Mt. St. Helens Volcanic Ashfall Eruption
This activity was selected for the On the Cutting Edge Exemplary Teaching Collection
Resources in this top level collection a) must have scored Exemplary or Very Good in all five review categories, and must also rate as “Exemplary” in at least three of the five categories. The five categories included in the peer review process are
- Scientific Accuracy
- Alignment of Learning Goals, Activities, and Assessments
- Pedagogic Effectiveness
- Robustness (usability and dependability of all components)
- Completeness of the ActivitySheet web page
For more information about the peer review process itself, please see http://serc.carleton.edu/NAGTWorkshops/review.html.
This page first made public: Jun 7, 2017
Skills and concepts that students must have mastered
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Description and Teaching Materials
On May 18, 1980, Mt. St. Helens in the state of Washington exploded in a cloud of ash, plus lava and mud flows. What had been a beautiful symmetrical snow-covered mountain with heavily forested slopes became a startling landscape of ash, mud, and downed trees surrounding a broken, irregular peak. Geologists had been monitoring the mountain, and access to the area was restricted; still, 63 people were killed by the eruption, including a geologist who had been observing from a nearby ridge. The ash cloud reached 19 km (12 miles) into the atmosphere, where strong east winds scattered it across numerous states and cities.
In this exercise, students receive a map of the northwestern United States and illustrations of the ash cloud in map view at hourly intervals. These drawings show the changing size and shape of the ash cloud after the eruption. Students trace the outlines of the ash cloud on a separate sheet of paper, one superimposed upon another, making a composite image. Then they lay the tracing over the map to see where the ash was carried.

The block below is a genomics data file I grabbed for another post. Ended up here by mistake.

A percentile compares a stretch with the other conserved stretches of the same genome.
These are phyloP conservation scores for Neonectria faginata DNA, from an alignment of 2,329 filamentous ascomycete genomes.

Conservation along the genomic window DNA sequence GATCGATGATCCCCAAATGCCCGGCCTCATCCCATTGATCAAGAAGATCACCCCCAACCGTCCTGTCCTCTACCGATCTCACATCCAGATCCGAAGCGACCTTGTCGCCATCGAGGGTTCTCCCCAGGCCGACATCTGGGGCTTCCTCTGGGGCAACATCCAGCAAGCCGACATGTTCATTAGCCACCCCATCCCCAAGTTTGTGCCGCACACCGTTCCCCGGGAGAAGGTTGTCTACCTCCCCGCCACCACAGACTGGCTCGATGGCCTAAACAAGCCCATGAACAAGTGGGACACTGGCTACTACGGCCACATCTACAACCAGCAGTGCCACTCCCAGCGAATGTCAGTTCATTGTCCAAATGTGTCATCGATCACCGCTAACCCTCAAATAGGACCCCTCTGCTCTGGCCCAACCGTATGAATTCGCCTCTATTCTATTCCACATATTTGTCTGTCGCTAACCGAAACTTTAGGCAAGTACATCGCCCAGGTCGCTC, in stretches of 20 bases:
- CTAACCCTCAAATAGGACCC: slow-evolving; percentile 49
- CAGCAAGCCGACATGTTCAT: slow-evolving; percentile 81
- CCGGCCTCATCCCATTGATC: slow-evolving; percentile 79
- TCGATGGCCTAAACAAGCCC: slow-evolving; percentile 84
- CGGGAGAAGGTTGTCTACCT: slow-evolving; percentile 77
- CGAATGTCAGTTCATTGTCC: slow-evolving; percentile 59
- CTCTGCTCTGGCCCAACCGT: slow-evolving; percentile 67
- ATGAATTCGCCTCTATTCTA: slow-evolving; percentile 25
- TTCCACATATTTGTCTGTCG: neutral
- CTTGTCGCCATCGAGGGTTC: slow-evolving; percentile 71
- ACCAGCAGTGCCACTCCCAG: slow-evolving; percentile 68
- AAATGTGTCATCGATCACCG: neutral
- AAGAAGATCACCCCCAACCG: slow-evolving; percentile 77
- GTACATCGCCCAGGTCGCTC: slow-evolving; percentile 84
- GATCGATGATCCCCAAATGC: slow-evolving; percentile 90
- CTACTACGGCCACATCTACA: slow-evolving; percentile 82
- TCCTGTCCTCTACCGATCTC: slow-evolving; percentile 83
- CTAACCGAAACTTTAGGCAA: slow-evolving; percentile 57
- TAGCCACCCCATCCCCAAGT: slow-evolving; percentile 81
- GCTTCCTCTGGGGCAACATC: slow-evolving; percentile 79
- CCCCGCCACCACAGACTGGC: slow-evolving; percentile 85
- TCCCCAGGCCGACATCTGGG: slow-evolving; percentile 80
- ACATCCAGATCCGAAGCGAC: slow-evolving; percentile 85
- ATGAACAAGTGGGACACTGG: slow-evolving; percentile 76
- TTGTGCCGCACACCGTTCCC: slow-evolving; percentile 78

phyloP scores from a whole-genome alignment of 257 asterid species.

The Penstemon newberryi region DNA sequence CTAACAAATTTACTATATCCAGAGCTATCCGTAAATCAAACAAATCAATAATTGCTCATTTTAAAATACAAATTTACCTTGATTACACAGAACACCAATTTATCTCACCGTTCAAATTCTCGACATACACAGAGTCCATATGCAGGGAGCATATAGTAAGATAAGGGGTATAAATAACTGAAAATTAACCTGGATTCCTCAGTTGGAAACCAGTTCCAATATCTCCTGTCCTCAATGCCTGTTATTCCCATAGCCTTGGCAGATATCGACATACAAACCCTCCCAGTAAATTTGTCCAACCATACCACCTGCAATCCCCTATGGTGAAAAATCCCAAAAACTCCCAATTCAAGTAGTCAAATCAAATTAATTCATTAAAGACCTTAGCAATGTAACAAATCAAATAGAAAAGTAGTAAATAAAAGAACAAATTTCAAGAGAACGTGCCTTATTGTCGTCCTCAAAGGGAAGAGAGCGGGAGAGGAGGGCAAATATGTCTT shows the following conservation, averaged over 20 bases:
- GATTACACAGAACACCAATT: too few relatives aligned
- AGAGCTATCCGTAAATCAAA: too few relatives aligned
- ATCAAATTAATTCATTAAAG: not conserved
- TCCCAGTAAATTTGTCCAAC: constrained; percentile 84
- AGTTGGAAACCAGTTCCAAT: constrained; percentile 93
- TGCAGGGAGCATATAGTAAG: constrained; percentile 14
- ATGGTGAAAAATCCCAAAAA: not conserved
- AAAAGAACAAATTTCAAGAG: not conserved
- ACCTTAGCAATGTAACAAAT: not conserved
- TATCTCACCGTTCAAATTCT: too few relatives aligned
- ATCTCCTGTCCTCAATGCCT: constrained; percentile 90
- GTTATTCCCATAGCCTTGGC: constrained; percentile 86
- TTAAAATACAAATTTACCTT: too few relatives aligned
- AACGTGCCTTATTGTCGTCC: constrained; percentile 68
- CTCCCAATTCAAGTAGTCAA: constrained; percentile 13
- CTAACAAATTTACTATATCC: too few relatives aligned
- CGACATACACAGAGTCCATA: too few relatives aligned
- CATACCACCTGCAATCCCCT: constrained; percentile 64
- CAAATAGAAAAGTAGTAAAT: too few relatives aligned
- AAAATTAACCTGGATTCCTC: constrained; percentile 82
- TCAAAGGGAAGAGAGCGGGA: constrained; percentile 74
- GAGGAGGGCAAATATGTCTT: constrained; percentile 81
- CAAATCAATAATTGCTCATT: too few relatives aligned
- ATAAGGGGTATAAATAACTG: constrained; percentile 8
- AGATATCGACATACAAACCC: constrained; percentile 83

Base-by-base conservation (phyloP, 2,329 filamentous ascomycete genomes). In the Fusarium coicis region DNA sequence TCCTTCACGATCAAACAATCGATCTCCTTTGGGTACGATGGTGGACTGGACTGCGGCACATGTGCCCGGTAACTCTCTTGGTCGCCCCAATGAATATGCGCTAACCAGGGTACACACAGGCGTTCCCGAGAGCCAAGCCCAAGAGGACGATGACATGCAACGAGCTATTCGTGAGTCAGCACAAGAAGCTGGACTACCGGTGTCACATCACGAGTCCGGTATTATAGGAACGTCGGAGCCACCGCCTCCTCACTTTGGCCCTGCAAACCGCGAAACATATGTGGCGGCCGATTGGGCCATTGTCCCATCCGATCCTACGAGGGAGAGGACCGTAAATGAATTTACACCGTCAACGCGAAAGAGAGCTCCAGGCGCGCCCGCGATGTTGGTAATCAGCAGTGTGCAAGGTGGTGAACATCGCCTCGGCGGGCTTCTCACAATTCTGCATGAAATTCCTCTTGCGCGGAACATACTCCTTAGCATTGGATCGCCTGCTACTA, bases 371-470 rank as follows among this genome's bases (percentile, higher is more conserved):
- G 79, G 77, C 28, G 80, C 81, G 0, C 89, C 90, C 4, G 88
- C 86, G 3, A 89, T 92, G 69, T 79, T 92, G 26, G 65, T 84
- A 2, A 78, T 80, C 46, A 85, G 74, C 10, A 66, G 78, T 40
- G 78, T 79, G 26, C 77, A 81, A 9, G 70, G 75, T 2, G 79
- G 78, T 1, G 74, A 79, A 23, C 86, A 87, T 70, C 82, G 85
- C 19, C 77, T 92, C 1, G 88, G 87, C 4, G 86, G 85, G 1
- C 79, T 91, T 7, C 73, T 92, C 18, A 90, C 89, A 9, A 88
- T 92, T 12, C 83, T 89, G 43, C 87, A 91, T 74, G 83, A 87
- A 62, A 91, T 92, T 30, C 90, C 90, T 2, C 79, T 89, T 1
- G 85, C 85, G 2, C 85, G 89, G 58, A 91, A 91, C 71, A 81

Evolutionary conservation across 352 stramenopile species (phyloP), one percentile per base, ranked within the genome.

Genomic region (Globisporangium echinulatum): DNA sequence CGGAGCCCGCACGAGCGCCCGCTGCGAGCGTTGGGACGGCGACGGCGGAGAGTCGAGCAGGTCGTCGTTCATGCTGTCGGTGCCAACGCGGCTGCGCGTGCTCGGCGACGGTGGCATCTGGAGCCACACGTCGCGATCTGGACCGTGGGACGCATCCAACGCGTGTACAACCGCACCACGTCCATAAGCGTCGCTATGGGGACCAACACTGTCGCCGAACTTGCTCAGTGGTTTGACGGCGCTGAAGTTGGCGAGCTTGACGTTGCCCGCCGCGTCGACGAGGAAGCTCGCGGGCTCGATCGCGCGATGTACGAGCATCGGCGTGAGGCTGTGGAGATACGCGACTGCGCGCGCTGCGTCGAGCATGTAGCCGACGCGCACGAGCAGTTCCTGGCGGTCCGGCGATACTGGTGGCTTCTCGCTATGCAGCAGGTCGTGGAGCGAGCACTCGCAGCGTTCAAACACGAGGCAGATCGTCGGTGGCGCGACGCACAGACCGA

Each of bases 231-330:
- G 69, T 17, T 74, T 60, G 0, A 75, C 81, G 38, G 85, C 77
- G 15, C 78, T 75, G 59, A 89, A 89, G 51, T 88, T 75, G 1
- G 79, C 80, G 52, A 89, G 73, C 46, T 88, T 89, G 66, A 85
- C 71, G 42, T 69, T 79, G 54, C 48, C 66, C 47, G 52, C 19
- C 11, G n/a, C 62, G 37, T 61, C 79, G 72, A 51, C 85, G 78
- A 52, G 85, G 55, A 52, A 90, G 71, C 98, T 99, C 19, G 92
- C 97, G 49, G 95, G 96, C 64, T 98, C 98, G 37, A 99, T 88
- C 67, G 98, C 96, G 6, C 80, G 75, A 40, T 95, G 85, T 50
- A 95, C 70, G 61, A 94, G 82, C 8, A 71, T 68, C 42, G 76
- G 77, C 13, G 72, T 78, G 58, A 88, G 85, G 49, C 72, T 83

The exercise is completed by answering a series of questions, which can include cities affected, velocity of ash movements, possible effects of ash on people and their activities, and comparisons with other ashfall eruptions.
Mt. St. Helens Volcanic Ashfall Instructions (Acrobat (PDF) 434kB May30 17)
Mt. St. Helens Map (Acrobat (PDF) 578kB May30 17)
Mt. St. Helens Ash (Acrobat (PDF) 186kB May30 17)
Mt. St. Helens Volcanic Ashfall Key (Acrobat (PDF) 620kB May30 17)
Teaching Notes and Tips
One of the difficulties students sometimes experience is comprehending the concept of superimposing the various shapes of the ash cloud to produce a composite drawing. A more thorough explanation of the process was added to the general description of the activity to address this problem.
Possible questions for the exercise in addition to or in place of the ones in the accompanying teaching material include the following: Which city affected by the ashfall would likely have the thickest (thinnest) accumulation of ash? Describe three ways that ashfalls affect people's health. Describe three ways ashfalls affect society in general. How does the Mt. St. Helens ashfall of 1980 compare with ashfalls in other times and places (may specify ashfalls to check: Long Valley Caldera 760,000 years ago; Yellowstone Caldera 665,000 years ago; Glacier Peak 14,500 years ago; Mt. Mazama 7600 years ago; Vesuvius in 79 CE; Novarupta in 1912; Eyjafjallajökull in 2010)?
Note that students need access to a printer to complete this exercise, as they must print some of the accompanying teaching materials.